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ASU President Crow brings 'New American University' to Washington

Arizona Gov. Doug Ducey introduced Michael Crow at National Governors Association talk, calling him a "force of nature"


ASU President Michael Crow answers questions during a student forum at the post office on the downtown Phoenix campus on Monday, Sept. 18, 2017.

ASU President Michael Crow spoke to the National Governors Association on Feb. 25, highlighting what he sees as ASU's successes in innovation and affordability.

The National Governors Association is made up of governors from the states, territories and commonwealths of the United States. During its winter meeting in Washington, D.C. on Sunday, Arizona Gov. Doug Ducey introduced Crow, praising his work at ASU.

"As the governor of Arizona, I take great pride in introducing a force of nature from Arizona," Ducey said. "He came to our state with a grand vision, to create a 'New American University' – and the proof is really in the pudding."

When Crow took the stage, he said he believes the world is facing a "fundamental economic and social change moment like nothing that anyone alive today ... has ever experienced."

He went on to stress the importance of inclusion at ASU.

"We restructured a charter built around what a public university is supposed to be," Crow said. "We'll actually measure the success of the University based on who we include and how our students succeed.

Crow also emphasized the importance of making ASU affordable for students.

Jimmy Arwood, a public service and public policy senior who formerly operated a student group called Students for Affordable Tuition, said he believes ASU has worked hard to achieve that goal but isn't quite there yet.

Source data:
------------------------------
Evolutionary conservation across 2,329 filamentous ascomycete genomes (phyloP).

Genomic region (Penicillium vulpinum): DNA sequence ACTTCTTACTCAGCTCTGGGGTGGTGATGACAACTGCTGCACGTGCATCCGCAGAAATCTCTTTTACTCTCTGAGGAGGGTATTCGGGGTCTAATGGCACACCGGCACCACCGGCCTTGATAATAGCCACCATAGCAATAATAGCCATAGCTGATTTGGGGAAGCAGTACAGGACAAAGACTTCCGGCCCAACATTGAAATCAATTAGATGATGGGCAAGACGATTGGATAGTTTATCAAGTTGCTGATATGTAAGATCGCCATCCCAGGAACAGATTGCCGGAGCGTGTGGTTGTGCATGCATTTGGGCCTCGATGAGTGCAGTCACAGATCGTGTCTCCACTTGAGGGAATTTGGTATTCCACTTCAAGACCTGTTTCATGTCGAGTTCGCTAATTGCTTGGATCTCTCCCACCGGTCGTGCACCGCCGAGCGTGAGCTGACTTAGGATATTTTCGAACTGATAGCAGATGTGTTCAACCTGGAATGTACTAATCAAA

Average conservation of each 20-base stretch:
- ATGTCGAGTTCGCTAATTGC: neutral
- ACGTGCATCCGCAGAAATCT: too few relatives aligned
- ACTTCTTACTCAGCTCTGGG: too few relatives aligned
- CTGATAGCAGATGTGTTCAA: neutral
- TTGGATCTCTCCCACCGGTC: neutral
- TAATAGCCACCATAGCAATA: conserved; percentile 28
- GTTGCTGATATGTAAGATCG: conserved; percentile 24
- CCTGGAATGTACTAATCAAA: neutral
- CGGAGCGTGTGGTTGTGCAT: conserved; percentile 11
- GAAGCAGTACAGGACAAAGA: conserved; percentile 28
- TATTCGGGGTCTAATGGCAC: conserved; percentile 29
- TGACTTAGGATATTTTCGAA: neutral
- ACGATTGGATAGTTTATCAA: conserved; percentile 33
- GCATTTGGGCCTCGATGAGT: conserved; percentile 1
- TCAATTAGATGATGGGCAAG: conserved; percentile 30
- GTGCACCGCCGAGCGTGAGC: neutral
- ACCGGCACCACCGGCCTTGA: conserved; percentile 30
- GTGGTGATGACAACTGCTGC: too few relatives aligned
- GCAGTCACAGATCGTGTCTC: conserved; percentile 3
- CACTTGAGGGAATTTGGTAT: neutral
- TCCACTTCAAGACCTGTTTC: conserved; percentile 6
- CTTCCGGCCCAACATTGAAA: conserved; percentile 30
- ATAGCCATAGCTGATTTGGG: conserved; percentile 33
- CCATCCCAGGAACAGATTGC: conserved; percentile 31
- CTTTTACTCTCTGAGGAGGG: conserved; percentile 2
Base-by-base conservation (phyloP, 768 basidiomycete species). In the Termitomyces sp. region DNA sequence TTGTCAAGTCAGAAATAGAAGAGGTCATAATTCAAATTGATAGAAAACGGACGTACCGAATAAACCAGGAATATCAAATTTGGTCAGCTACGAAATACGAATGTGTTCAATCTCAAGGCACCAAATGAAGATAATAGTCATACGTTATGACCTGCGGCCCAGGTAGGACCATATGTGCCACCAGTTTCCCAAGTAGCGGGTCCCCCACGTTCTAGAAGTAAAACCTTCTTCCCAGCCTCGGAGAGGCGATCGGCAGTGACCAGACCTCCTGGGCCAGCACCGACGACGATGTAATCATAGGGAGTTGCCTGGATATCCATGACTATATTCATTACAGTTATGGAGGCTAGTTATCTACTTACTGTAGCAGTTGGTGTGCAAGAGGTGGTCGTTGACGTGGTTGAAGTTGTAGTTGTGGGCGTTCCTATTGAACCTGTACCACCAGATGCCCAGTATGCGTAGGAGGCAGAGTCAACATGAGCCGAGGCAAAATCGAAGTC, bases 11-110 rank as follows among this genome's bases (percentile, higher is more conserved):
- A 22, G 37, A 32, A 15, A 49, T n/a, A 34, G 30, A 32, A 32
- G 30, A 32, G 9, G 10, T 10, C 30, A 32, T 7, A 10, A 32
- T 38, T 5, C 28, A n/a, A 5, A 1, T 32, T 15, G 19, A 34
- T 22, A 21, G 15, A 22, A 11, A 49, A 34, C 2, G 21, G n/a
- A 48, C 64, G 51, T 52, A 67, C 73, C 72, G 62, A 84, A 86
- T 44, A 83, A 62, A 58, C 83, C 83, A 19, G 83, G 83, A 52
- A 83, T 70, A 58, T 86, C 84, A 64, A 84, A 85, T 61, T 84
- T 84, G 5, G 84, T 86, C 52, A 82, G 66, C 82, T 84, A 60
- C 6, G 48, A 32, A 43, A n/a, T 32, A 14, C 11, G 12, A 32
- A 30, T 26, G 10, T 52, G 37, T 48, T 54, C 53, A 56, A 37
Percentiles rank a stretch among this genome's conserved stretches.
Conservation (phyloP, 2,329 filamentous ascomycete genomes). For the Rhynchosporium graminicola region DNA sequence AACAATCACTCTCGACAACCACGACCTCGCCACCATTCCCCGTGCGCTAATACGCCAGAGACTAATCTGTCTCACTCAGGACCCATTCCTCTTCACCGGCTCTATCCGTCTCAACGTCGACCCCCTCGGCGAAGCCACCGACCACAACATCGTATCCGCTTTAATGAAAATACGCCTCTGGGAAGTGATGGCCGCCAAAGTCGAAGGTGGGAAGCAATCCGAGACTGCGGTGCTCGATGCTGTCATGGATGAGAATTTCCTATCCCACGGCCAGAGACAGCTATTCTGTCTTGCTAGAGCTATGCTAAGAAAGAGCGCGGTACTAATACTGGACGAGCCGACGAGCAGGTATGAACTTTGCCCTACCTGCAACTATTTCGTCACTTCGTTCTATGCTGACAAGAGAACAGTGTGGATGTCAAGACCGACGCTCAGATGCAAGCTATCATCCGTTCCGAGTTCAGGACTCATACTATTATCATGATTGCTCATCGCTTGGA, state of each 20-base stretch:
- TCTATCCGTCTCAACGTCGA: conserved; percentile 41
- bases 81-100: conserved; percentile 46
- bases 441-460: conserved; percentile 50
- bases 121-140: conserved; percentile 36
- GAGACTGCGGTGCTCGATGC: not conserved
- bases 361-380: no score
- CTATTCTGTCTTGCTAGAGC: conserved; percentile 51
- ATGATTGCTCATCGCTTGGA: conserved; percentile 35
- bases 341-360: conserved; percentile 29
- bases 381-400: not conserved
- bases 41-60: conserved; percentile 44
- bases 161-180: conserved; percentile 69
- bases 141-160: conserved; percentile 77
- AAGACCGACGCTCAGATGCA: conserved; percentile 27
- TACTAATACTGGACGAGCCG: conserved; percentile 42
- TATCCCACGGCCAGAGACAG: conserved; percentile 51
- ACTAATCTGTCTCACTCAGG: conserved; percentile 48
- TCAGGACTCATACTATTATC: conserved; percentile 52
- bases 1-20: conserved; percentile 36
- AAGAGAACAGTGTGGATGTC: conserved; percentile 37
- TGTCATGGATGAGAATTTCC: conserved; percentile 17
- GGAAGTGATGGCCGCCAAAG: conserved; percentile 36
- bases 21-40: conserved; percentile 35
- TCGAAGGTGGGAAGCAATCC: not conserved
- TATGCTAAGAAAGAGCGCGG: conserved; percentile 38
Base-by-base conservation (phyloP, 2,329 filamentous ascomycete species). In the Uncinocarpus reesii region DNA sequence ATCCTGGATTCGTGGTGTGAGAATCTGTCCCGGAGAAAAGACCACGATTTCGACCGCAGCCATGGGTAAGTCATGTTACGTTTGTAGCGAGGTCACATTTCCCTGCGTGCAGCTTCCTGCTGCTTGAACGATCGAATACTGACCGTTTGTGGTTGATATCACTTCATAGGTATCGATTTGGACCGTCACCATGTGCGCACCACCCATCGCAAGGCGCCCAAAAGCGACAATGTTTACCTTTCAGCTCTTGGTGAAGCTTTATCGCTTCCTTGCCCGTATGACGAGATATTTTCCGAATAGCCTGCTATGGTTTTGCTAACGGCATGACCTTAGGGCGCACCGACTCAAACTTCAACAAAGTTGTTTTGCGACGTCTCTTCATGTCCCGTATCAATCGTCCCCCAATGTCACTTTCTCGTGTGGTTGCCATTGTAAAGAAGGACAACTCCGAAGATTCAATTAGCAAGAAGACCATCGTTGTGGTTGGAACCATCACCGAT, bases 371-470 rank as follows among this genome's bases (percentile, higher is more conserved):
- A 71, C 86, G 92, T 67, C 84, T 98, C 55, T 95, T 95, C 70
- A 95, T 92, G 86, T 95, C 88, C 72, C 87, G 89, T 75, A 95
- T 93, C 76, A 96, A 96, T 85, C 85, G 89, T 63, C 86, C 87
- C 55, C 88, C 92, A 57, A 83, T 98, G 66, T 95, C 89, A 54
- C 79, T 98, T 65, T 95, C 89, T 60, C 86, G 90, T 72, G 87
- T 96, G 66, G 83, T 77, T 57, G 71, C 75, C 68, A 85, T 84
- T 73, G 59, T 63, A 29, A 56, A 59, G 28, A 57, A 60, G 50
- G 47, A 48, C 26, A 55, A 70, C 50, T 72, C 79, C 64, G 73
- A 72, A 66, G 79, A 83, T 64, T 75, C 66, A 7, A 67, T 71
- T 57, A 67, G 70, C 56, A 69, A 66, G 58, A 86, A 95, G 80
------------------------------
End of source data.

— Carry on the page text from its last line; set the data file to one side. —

"I don't think the University has achieved true affordability," Arwood said. "I'm not placing blame on the University, I'm placing blame on the (Arizona) legislature."

Arwood said he has friends who had to drop out of school after being unable to afford tuition.

"We can do far better than what we have done," he said.

Randy Perez, a political science senior, said he had to take a semester off school "because of the lack of affordability."

"I had no choice because of exorbitant out-of-state tuition," Perez said. "Education is a human right. It's not a luxury item – it shouldn't be a commodity only available to the wealthy few."

The solution to the college affordability question is part of a longer debate, but Crow ended his speech by saying a "new model" is needed for the success of universities and the students they serve.

Editor's Note: Jimmy Arwood was formerly employed as a columnist at The State Press

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